A missile attack on the world’s largest crude oil processing plant in Saudi Arabia on Saturday is expected to reduce global production by approximately 5.7 million barrels per day. This represents 50% of Saudi Arabian production and almost 6% of total global output. There were no reported casualties in the attack. Oil prices jumped 18% at the opening of trading Sunday night, but fell back to a gain of about 9% on Monday morning as traders attempted to handicap the impact on future production. Saudi Arabia has a stated goal of restoring one-third of lost production by the end of Monday, but the timeline to restore the remaining portion of the facility is uncertain. Estimates are in the range of several weeks to months.

Initial observations:

The U.S. is claiming that Iran is ultimately responsible for the attack, based on the level of precision and the missile type used. Rising tensions between Saudi Arabia (a US ally) and Iran will likely put upward pressure on oil prices, regardless of how quickly the facility can be restored.

  • The possibility of reduced sanctions on Iran seems much less likely now. The topic has been in the news recently amid reports that President Trump is considering a more conciliatory approach with Iranian leaders.
  • President Trump wants lower oil and gas prices. He has authorized a release of oil from the US Strategic Petroleum Reserve, which currently holds 645 million barrels and has the capacity to release up to 4.4 million barrels per day. He is also using this opportunity to attempt to expedite approvals for new pipeline construction and reiterate his push on the Fed to lower interest rates.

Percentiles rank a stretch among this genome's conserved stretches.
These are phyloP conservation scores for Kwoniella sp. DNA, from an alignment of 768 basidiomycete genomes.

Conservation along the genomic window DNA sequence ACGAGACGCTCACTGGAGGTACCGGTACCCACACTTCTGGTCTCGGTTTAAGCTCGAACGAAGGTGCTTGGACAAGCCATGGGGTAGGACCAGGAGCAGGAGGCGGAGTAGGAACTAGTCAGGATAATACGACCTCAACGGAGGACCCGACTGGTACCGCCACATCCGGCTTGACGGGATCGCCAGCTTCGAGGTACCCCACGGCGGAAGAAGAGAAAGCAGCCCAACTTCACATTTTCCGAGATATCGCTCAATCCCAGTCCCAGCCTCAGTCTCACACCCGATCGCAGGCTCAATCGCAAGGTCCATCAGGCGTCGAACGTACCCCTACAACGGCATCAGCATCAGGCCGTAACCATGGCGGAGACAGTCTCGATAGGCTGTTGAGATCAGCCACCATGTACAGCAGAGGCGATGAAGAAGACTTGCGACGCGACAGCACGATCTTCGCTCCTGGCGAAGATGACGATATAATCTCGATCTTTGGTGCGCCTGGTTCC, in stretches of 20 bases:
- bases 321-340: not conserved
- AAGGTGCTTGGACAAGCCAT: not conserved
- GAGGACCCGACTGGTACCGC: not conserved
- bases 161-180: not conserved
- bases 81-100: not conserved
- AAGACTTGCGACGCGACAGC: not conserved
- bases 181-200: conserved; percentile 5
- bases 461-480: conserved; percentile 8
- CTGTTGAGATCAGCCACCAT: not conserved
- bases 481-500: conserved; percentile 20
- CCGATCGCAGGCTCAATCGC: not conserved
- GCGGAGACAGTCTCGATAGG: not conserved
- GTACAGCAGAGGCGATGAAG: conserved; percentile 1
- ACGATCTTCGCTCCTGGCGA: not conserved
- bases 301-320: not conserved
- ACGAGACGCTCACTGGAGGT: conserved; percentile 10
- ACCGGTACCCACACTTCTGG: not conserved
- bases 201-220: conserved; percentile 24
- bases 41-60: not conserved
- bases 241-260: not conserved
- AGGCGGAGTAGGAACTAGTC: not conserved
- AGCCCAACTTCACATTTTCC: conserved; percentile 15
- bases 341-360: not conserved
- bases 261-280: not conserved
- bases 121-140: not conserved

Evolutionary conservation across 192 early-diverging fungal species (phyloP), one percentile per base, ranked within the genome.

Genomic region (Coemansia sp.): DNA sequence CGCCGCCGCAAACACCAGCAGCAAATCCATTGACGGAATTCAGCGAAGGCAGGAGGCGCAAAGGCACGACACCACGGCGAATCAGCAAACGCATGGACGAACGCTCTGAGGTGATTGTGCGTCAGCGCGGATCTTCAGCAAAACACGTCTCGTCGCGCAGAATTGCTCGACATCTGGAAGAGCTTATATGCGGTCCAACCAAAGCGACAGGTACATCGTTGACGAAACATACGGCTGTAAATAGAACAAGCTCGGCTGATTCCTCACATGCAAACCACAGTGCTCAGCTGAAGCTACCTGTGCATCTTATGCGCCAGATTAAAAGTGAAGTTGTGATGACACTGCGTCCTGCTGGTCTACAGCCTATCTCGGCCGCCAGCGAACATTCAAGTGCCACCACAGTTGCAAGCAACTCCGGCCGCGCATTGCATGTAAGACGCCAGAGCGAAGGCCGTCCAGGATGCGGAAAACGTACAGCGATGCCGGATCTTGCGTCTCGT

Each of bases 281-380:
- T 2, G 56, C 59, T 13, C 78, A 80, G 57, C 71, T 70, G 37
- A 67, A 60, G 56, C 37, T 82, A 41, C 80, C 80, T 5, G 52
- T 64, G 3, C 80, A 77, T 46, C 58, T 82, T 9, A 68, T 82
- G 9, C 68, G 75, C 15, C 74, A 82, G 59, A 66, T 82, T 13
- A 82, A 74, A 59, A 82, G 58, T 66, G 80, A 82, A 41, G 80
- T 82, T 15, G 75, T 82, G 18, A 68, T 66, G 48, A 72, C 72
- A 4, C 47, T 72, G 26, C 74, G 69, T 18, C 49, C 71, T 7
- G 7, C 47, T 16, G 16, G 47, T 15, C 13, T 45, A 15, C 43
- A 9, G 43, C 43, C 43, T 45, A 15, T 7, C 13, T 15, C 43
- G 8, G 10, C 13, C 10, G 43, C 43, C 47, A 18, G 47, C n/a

• Bigger picture – Over the past decade, the US has grown into the most important producer of oil and gas in the world, surviving the downturn from the steep recession in 2008-2009 and OPEC’s flooding of the market in 2014-2016 to force weaker US producers into bankruptcy. The rise of US energy production has come primarily at the expense of Saudi Arabia, and largely cushions US energy prices from the disruption in Saudi output.

How will this impact client portfolios?

  • The US energy sector is likely to benefit from this development. Energy related investments should rise in the near term and experience increased volatility as more news emerges from Saudi Arabia in the coming days. Besides higher commodity prices, US comp
    anies may gain a safety premium given their increased importance in the global economy.
  • Producers, including private energy companies, can use this opportunity to hedge future production by locking in higher prices at more profitable levels. As news about the repair timeline develops, longer-dated futures will fluctuate, and producers may try to jump in.
  • Higher prices should lead to more production, driving more liquids and gases through pipelines and generating higher revenue for pipeline owners.
  • Other safe haven assets will likely increase in value, while investors wait and see how Saudi Arabia, the US, and Iran react. Geopolitical tensions are likely to rise, capping equity prices and putting downward pressure on interest rates, at least in the short run.
  • A sustained rise in energy prices is likely to further slow global economic growth, particularly in countries heavily dependent on oil imports.


Learn more about David Hanson, CFA, CAIA, CFP®, Senior Research Analyst.

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